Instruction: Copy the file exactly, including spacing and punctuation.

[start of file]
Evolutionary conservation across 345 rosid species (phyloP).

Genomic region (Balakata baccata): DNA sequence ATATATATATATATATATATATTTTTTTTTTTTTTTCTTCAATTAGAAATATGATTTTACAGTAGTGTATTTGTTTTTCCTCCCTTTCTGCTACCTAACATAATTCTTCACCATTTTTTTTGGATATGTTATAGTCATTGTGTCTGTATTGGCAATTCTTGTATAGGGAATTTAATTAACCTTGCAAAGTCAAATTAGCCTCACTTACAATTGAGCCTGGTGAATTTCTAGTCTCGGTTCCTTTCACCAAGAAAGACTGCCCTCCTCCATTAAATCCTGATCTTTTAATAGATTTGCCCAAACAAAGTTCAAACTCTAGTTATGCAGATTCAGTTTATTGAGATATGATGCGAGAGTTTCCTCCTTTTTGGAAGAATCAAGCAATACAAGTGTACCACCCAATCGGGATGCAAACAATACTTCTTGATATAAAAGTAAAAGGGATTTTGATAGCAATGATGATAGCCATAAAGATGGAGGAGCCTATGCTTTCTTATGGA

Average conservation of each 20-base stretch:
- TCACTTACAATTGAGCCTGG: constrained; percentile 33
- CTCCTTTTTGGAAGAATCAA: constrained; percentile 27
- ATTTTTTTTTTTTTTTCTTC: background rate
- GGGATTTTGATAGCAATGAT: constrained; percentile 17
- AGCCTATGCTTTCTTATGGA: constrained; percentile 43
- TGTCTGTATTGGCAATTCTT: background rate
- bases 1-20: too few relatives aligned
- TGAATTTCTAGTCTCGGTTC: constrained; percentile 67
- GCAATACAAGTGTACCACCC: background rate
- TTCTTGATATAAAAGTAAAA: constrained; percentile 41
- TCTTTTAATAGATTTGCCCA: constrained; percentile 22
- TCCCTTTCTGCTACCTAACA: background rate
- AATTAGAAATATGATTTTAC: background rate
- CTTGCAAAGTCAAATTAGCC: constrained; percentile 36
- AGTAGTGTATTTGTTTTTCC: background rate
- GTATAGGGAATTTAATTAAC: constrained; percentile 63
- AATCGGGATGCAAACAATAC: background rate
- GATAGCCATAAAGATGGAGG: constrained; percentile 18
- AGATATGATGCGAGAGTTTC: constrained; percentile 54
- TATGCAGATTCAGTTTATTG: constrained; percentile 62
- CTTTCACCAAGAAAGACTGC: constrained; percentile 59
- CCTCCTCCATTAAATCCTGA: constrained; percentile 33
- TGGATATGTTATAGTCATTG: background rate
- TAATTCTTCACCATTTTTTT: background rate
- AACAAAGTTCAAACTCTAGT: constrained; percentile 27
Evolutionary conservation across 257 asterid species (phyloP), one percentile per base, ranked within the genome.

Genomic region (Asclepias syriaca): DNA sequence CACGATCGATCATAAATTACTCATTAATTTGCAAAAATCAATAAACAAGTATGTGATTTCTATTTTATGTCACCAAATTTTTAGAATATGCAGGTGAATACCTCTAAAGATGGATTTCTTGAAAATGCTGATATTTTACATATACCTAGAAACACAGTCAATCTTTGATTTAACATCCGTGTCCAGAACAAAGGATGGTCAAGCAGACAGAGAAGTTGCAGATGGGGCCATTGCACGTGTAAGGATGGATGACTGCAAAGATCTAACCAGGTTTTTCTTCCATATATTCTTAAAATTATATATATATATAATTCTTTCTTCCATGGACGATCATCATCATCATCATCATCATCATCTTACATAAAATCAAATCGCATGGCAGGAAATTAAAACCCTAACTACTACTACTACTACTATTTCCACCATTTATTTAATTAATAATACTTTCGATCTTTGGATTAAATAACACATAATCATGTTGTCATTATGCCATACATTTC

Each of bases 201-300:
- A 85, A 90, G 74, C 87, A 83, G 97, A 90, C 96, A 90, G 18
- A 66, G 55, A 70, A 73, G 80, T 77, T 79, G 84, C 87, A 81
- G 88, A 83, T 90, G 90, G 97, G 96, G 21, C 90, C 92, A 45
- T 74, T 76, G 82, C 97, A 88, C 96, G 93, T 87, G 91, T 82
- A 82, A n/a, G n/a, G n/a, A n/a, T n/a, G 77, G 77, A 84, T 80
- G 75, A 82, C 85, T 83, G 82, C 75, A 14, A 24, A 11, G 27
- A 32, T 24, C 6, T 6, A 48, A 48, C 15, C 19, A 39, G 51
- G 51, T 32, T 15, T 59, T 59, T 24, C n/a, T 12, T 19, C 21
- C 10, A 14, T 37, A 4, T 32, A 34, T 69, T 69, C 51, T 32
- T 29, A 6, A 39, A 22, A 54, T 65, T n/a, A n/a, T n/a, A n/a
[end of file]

Evolutionary conservation across 345 rosid species (phyloP).

Genomic region (Balakata baccata): DNA sequence ATATATATATATATATATATATTTTTTTTTTTTTTTCTTCAATTAGAAATATGATTTTACAGTAGTGTATTTGTTTTTCCTCCCTTTCTGCTACCTAACATAATTCTTCACCATTTTTTTTGGATATGTTATAGTCATTGTGTCTGTATTGGCAATTCTTGTATAGGGAATTTAATTAACCTTGCAAAGTCAAATTAGCCTCACTTACAATTGAGCCTGGTGAATTTCTAGTCTCGGTTCCTTTCACCAAGAAAGACTGCCCTCCTCCATTAAATCCTGATCTTTTAATAGATTTGCCCAAACAAAGTTCAAACTCTAGTTATGCAGATTCAGTTTATTGAGATATGATGCGAGAGTTTCCTCCTTTTTGGAAGAATCAAGCAATACAAGTGTACCACCCAATCGGGATGCAAACAATACTTCTTGATATAAAAGTAAAAGGGATTTTGATAGCAATGATGATAGCCATAAAGATGGAGGAGCCTATGCTTTCTTATGGA

Average conservation of each 20-base stretch:
- TCACTTACAATTGAGCCTGG: constrained; percentile 33
- CTCCTTTTTGGAAGAATCAA: constrained; percentile 27
- ATTTTTTTTTTTTTTTCTTC: background rate
- GGGATTTTGATAGCAATGAT: constrained; percentile 17
- AGCCTATGCTTTCTTATGGA: constrained; percentile 43
- TGTCTGTATTGGCAATTCTT: background rate
- bases 1-20: too few relatives aligned
- TGAATTTCTAGTCTCGGTTC: constrained; percentile 67
- GCAATACAAGTGTACCACCC: background rate
- TTCTTGATATAAAAGTAAAA: constrained; percentile 41
- TCTTTTAATAGATTTGCCCA: constrained; percentile 22
- TCCCTTTCTGCTACCTAACA: background rate
- AATTAGAAATATGATTTTAC: background rate
- CTTGCAAAGTCAAATTAGCC: constrained; percentile 36
- AGTAGTGTATTTGTTTTTCC: background rate
- GTATAGGGAATTTAATTAAC: constrained; percentile 63
- AATCGGGATGCAAACAATAC: background rate
- GATAGCCATAAAGATGGAGG: constrained; percentile 18
- AGATATGATGCGAGAGTTTC: constrained; percentile 54
- TATGCAGATTCAGTTTATTG: constrained; percentile 62
- CTTTCACCAAGAAAGACTGC: constrained; percentile 59
- CCTCCTCCATTAAATCCTGA: constrained; percentile 33
- TGGATATGTTATAGTCATTG: background rate
- TAATTCTTCACCATTTTTTT: background rate
- AACAAAGTTCAAACTCTAGT: constrained; percentile 27
Evolutionary conservation across 257 asterid species (phyloP), one percentile per base, ranked within the genome.

Genomic region (Asclepias syriaca): DNA sequence CACGATCGATCATAAATTACTCATTAATTTGCAAAAATCAATAAACAAGTATGTGATTTCTATTTTATGTCACCAAATTTTTAGAATATGCAGGTGAATACCTCTAAAGATGGATTTCTTGAAAATGCTGATATTTTACATATACCTAGAAACACAGTCAATCTTTGATTTAACATCCGTGTCCAGAACAAAGGATGGTCAAGCAGACAGAGAAGTTGCAGATGGGGCCATTGCACGTGTAAGGATGGATGACTGCAAAGATCTAACCAGGTTTTTCTTCCATATATTCTTAAAATTATATATATATATAATTCTTTCTTCCATGGACGATCATCATCATCATCATCATCATCATCTTACATAAAATCAAATCGCATGGCAGGAAATTAAAACCCTAACTACTACTACTACTACTATTTCCACCATTTATTTAATTAATAATACTTTCGATCTTTGGATTAAATAACACATAATCATGTTGTCATTATGCCATACATTTC

Each of bases 201-300:
- A 85, A 90, G 74, C 87, A 83, G 97, A 90, C 96, A 90, G 18
- A 66, G 55, A 70, A 73, G 80, T 77, T 79, G 84, C 87, A 81
- G 88, A 83, T 90, G 90, G 97, G 96, G 21, C 90, C 92, A 45
- T 74, T 76, G 82, C 97, A 88, C 96, G 93, T 87, G 91, T 82
- A 82, A n/a, G n/a, G n/a, A n/a, T n/a, G 77, G 77, A 84, T 80
- G 75, A 82, C 85, T 83, G 82, C 75, A 14, A 24, A 11, G 27
- A 32, T 24, C 6, T 6, A 48, A 48, C 15, C 19, A 39, G 51
- G 51, T 32, T 15, T 59, T 59, T 24, C n/a, T 12, T 19, C 21
- C 10, A 14, T 37, A 4, T 32, A 34, T 69, T 69, C 51, T 32
- T 29, A 6, A 39, A 22, A 54, T 65, T n/a, A n/a, T n/a, A n/a